Posts for the month of May 2009

OpenID and delegation

Between stackoverflow and LeoCAD's Trac, I finally have a reason to deal with OpenID. One of the touted advantages of OpenID is that "you may already have one" since a number of widely used services double as an OpenID provider. The problem with this is your identity for arbitrary websites is then tied to flickr, or AOL, or whatever OpenID provider you happen to choose. Your identity across the web is then dependent on the continued existence of and support from that organization. I don't want to lose access to my stackoverflow account if flickr goes out of business, for instance.

There is a solution: delegation.

Delegation uses the content of a URL to find another OpenID that is trusted to vouch for that URL. So you can specify a URL on your own website which you control, but delegate the actual authentication to an arbitrary OpenID provider. And you can change that provider without losing your identity on other sites.

The URL on your site must have the appropriate content to indicate the delegation. Enter an OpenID (such as on and it will give you the html required to delegate to that OpenID. Put that html in a page on your website, and use the address as your OpenID. You can partially test it using, but the actual login step on that site doesn't work with a delegated OpenID.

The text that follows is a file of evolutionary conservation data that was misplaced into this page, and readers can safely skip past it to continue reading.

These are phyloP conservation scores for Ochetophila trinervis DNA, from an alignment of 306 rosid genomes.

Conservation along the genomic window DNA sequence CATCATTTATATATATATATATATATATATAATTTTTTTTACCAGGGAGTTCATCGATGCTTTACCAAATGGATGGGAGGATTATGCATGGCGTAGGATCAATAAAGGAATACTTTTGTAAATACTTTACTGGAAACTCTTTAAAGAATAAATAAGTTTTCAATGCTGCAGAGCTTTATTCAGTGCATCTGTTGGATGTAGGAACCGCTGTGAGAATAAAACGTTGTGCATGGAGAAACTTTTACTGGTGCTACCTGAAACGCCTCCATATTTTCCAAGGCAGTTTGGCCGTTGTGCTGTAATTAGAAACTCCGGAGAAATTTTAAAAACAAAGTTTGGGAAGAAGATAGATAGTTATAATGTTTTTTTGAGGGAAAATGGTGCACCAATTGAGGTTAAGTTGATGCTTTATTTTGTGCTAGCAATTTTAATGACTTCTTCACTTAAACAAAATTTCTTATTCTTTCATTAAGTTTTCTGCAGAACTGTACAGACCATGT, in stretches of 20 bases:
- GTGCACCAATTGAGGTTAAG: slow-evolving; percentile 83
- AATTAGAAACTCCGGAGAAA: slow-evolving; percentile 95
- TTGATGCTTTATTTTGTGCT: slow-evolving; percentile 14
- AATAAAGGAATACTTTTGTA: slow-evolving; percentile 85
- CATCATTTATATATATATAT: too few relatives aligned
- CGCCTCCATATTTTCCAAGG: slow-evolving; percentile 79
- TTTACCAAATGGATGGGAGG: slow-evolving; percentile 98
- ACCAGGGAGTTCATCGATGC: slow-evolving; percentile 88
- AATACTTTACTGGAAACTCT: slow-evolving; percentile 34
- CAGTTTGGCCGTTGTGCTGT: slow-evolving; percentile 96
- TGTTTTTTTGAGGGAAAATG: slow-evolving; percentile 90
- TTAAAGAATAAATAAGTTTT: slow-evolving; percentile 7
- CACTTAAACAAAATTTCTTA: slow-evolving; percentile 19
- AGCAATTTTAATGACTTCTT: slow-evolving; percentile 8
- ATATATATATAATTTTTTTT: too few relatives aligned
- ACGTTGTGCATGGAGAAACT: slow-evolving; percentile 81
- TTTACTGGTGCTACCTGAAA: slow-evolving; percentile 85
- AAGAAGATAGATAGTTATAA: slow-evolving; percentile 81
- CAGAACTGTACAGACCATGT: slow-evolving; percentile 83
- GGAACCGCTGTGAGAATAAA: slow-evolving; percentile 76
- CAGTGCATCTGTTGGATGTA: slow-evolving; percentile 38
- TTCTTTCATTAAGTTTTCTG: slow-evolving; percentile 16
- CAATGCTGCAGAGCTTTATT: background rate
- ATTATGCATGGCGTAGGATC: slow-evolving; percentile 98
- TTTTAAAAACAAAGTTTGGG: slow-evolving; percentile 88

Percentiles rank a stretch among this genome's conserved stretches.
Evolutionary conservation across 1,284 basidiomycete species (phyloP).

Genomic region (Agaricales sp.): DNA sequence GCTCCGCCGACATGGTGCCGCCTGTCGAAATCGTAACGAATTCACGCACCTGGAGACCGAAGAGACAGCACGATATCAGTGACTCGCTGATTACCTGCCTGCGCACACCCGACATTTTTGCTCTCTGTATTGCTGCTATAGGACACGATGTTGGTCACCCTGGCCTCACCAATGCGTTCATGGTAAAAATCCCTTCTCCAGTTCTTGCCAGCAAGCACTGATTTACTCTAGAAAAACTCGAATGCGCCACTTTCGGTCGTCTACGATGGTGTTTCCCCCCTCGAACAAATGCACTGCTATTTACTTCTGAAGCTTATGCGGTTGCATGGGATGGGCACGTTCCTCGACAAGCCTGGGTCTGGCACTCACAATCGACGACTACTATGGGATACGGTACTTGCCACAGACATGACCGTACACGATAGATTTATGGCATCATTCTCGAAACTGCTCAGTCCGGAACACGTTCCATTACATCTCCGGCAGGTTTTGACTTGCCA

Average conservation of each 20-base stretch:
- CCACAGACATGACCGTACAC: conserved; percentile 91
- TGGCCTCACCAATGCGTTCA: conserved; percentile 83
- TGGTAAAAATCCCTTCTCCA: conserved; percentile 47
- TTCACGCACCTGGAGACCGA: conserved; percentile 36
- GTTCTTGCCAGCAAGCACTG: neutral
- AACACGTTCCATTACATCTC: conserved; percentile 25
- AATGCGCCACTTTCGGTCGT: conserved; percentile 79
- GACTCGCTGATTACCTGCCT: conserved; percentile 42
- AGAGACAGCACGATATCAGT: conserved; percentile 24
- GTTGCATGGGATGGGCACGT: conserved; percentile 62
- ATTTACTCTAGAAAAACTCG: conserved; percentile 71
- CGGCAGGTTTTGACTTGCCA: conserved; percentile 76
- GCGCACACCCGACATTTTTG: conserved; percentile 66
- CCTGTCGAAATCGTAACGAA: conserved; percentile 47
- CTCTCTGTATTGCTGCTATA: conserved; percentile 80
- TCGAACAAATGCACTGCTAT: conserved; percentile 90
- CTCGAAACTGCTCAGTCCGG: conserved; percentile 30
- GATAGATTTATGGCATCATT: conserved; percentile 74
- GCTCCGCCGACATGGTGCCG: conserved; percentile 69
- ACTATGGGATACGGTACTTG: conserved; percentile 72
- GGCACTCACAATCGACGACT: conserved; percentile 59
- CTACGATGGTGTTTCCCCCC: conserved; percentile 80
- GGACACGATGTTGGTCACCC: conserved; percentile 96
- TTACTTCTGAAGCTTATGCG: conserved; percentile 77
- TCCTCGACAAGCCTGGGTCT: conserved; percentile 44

Of course, as I was setting this up, I ran into a couple of technical difficulties. In particular, I wanted to use as my OpenID. But I'm running Trac on the root of my site, so access to that URL will yield a "No handler matched request" error from Trac. The solution is to specify a more specific <Location> in the Apache config. I looked for some kind of "filesystem" handler to specify for that, but the needed handler is none. For my case I needed:

<Location /openid>
  SetHandler none

The next complication is my use of a self-signed SSL cert and forcing all accesses to https. I had to exclude the /openid URL from rewriting to https like this:

  RewriteEngine On
  RewriteCond %{HTTPS} !=on
  RewriteCond %{REQUEST_URI} !=/openid/
  RewriteCond %{REQUEST_URI} !=/openid
  RewriteRule ^/(.*)$ https://%{SERVER_NAME}/$1 [R,L]

This sends users to https unless they are trying to access the OpenID.

So now I have an OpenID that has some future-proofing: I am not tied to my current choice of OpenID provider, and there's always the option of running my own at some point in the future.